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Clinical Investigations: SLEEP AND BREATHING |

The Effect of Correction of Sleep-Disordered Breathing on BP in Untreated Hypertension*

K. Mae Hla, MD, MHS; James B. Skatrud, MD; Laurel Finn, MS; Mari Palta, PhD; Terry Young, PhD
Author and Funding Information

*From the Departments of Medicine (Drs. Hla and Skatrud) and Population Health Sciences (Ms. Finn and Drs. Hla, Palta, and Young), University of Wisconsin Medical School, Madison, WI.

Correspondence to: K. Mae Hla, MD, MHS, Department of Medicine, Section of General Internal Medicine, University of Wisconsin Medical School, 2828 Marshall Ct, Suite 100, Madison, WI 53705



Chest. 2002;122(4):1125-1132. doi:10.1378/chest.122.4.1125
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Objectives: To compare BP response to 3 weeks of nasal continuous positive airway pressure (CPAP) in hypertensive patients with and without sleep-disordered breathing (SDB).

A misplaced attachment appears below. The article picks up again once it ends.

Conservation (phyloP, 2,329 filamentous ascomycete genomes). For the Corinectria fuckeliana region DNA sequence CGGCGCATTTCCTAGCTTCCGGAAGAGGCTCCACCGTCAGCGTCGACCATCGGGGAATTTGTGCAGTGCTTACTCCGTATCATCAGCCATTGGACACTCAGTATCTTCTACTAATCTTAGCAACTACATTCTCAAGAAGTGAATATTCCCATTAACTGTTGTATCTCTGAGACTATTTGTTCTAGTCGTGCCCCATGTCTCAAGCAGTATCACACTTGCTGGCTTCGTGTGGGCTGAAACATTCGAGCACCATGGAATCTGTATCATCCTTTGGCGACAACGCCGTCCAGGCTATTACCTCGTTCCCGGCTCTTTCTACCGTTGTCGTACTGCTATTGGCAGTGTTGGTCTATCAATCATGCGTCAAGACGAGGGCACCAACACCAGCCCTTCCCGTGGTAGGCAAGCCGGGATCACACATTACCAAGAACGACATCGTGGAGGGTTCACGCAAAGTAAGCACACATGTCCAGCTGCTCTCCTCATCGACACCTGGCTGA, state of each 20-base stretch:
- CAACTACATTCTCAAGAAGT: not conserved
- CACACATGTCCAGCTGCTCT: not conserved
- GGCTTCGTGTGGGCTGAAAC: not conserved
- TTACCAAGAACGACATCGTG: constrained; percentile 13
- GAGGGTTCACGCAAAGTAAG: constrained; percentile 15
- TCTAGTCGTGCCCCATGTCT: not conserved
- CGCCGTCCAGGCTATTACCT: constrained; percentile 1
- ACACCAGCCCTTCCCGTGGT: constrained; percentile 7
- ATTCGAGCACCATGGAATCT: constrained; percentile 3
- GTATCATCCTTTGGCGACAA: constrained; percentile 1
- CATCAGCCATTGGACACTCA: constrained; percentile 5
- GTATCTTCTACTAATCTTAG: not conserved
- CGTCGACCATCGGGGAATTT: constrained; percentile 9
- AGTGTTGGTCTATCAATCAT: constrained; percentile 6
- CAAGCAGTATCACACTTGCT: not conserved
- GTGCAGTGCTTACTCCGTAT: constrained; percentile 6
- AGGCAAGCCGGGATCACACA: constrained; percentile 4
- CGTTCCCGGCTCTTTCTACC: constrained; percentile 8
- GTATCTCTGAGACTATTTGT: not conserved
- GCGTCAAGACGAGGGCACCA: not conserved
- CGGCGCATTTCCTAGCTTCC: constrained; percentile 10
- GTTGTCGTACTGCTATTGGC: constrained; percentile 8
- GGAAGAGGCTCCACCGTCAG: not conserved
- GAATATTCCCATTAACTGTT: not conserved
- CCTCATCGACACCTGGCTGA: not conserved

Design: A controlled, interventional trial of nasal CPAP in patients with and without SDB.

Participants and setting: Twenty-four men, aged 30 to 60 years, with mild to moderate untreated hypertension recruited from employee health and primary care clinics.

Methods: Based on in-laboratory polysomnography, 14 hypertensive patients had SDB, defined by five or more episodes of apnea and hypopnea per hour of sleep (apnea-hypopnea index [AHI], ≥ 5), and 10 had no SDB (AHI, < 5). We performed 24-h ambulatory BP monitoring on all patients at baseline, during CPAP, and after CPAP treatment. In patients with an AHI ≥ 5, nasal CPAP was titrated to reduce the AHI to < 5. Patients with an AHI < 5 received CPAP of 5 cm H2O to control for any potential effect of CPAP per se on BP. Both groups received CPAP for 3 weeks.

Results: After adjusting for age and body mass index, the mean nocturnal systolic and diastolic BP changes after CPAP treatment in the SDB group were significantly different from those in the no-SDB group: −7.8 vs +0.3 mm Hg (p = 0.02), and −5.3 vs −0.7 mm Hg (p = 0.03), respectively. There was a similar, although statistically insignificant, difference in the adjusted mean daytime systolic and diastolic BP changes after CPAP treatment between the two groups (−2.7 vs +0.4 mm Hg and −2.3 vs −1.7 mm Hg, respectively).

Conclusions: Three weeks of nasal CPAP treatment of SDB in hypertensive men caused the lowering of nocturnal systolic and diastolic BP values, suggesting that increased nocturnal BP in persons with hypertension was causally related to the apnea and hypopnea events of SDB.

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